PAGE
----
Congratulations! You’ve successfully landed a new job. Somehow, amidst the countless resumes sent through the black hole of the Internet, networking drinks and follow-ups, you locked it in. Now comes the second trickiest part: the art of the transition.
Starting a new job is not unlike a first date. You’re confident that you can talk to another human for an hour or two; it’s the first three to four minutes that are categorized as the awkward shuffle. Arriving at the bar, looking around, identifying your subject, introducing yourself, ordering a drink, and then, sitting down and having a conversation. The anxiety is worse than the experience 98% of the time (I’m allotting 2% to the train wreck Tinder dates).
The thought of walking into a new office can produce similar feelings of anxiety. You’re confident you can get the job done, but strolling into a new work environment with new colleagues and protocol is enough to send your acute awkward shuffle phobia into hyper drive. Below are a few simple, yet effective, things to remember as you transition into your new role without any of the “should we split the bill?” work anxiety.
They hired you as an expert.
Think of this as your job security. While you’ll still be subject to a probationary period, do not let your confidence waver at the first roadblock, question, or inevitable mistake. You are not being judged so much by these blips, as much as by the way you problem-solve when you encounter them.
Before you accept, ask the questions.
You hear this piece of advice all the time, but really get down to brass tacks and get over any self-doubt that you’ll come across like a teacher’s pet. You need to be as confident as you can be going into a new position, which requires being confident that you know the nitty gritty details. How do you accrue vacation time? How much vacation time rolls over at the end of the year? How many reviews do you have per year? What level of job security is there? What does that specific clause in the NDA you just signed actually mean? Will they be providing you with a computer and the programs necessary to do your job? Make a list of questions and ask to speak to HR or the hiring manager regarding these specifics before signing an offer letter.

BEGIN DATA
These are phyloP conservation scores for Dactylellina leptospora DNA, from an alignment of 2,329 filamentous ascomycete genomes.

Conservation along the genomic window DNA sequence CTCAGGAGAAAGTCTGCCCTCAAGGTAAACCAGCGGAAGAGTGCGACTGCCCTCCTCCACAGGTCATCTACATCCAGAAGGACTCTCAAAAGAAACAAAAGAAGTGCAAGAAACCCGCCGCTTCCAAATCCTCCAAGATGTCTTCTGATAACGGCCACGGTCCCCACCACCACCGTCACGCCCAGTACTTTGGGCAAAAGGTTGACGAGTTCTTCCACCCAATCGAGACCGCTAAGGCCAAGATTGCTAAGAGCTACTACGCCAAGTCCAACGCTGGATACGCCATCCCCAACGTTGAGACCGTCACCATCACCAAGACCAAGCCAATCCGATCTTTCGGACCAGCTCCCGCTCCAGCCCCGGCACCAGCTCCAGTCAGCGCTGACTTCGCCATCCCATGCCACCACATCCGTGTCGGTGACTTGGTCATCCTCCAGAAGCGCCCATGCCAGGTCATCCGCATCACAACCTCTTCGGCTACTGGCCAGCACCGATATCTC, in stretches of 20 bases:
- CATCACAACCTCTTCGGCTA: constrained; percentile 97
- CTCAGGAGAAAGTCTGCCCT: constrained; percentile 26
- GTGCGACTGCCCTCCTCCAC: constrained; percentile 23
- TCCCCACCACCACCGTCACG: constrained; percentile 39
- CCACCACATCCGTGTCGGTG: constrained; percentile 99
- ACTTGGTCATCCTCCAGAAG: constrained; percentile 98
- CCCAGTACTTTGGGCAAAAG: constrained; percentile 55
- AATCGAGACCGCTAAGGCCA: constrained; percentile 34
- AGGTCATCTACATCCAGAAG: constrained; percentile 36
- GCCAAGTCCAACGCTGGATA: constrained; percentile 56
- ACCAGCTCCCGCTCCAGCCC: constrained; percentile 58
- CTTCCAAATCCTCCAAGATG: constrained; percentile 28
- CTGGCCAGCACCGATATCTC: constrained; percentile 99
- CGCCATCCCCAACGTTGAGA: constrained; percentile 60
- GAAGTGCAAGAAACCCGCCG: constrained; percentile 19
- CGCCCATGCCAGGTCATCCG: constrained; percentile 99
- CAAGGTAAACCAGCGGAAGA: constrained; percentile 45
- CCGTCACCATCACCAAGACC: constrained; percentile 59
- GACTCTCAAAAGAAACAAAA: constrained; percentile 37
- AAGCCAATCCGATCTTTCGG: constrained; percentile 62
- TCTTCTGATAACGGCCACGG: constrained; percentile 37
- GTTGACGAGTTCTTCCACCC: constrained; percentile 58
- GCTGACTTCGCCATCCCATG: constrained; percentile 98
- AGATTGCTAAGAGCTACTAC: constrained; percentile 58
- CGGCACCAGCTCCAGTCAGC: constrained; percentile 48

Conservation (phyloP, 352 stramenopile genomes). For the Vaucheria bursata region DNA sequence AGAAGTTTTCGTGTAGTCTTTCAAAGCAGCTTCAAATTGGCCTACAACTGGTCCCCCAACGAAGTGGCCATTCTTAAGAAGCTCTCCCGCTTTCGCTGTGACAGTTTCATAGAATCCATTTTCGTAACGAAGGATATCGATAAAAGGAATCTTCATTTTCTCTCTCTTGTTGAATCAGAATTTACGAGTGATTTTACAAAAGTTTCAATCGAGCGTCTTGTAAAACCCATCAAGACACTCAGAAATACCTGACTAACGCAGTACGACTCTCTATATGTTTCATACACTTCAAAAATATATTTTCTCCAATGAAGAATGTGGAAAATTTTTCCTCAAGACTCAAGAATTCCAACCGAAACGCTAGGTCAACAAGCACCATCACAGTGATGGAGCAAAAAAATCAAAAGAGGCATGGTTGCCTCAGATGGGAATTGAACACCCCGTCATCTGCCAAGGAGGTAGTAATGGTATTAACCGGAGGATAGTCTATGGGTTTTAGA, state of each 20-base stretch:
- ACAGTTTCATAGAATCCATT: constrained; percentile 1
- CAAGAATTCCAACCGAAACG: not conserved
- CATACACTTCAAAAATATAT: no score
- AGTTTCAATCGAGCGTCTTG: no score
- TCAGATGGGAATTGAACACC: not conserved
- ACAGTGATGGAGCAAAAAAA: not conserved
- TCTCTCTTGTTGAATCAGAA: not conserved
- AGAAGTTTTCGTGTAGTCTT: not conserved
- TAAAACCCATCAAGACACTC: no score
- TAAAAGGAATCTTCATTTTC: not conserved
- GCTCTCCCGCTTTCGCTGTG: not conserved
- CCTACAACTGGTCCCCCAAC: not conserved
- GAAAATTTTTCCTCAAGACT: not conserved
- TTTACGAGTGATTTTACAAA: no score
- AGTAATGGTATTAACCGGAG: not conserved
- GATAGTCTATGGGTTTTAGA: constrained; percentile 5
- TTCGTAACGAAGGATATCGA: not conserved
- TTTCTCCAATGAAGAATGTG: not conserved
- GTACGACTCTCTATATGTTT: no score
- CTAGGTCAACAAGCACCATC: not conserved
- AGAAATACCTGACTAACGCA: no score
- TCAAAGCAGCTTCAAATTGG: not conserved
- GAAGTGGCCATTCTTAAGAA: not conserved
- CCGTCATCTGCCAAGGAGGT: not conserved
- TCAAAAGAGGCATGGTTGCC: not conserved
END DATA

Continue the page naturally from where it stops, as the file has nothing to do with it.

After you accept, ask the operational questions that apply only once you’ve accepted.
Is there parking? What’s the protocol for printing assets or using company materials? How do client expenses work? Who should you check in with when you arrive on your first day? Lunch is also a big one. Know how your company spends its lunch hour and find a way to maximize your time.
Confirm with HR if they will be sending an email to the company announcing your new position and start date.
If not, be sure to send a personal email to your new team (or company, if it’s small enough). Be professional, but keep it casual. These are real humans that you’ll be working with! They know you already have the professional chops to land the job, no need to keep things too formal.
Once you’re settling into your first week, take note of your new coworkers’ interests and likes.
Shoot them an email with relevant, newsworthy content when it comes up. Something so simple can spark great dialogue and forms a quicker bond. Those same people will be more apt to help you in a pickle in the future if they know that you have their best interest at heart.
Send the new contact email.
You’ve made a lot of valuable connections to get to this point, so don’t leave them hanging. Updating your position on LinkedIn isn’t good enough. Send a brief email to your contact list letting them know about your new position and if applicable, the clients you’ll be working with. If you haven’t actually built a contact list, take two steps back and start there.
Things are not due. If you have free time, develop some assets or systems that could be useful to your internal team and/or your client. Your diligence in the first few weeks will be noticed.
Maintain your side projects.
This is what makes you, you. Your hobbies and creative ventures are a contributing factor to why you were hired; so don’t stop the side hustle!
Send articles to the team.
Bounce ideas off your immediate superior. Undoubtedly, your industry is a changing landscape, show that you are keeping up with the trends and adjusting your work accordingly.
Schedule your new life.
Your work routine will have a waterfall effect on your everyday life, slowly impacting your existing routines. If you are now facing two hours of commuting a day, prepare how you are going to maximize your time spent in the car, AKA breakfast to go and a podcast. If your hours have changed, plan your gym time accordingly, etc.
At the end of day, remember that your career journey is 100% unique to you. No list will encapsulate all of the feelings or to-dos that coincide with this transition. The key for women, and excuse the cliché, is confidence. New scientific research is emerging that continues to expand on the “confidence gap” between men and women in the workplace, and in turn, the stagnant effect a lack of confidence can have on women’s careers. In the post-Lean In era, women are being told to take risks, learn from failure and to speak up. These exercises change and progress the way you think about yourself, and in return, they increase your confidence, which plays an instrumental role in your career growth. Richard Petty, a psychology professor at The Ohio State University, sums up this beautifully complex simplicity in a powerful way:
Confidence is the stuff that turns thoughts into action.
What are your tips for starting a new job?
Image via Elizabeth Koehler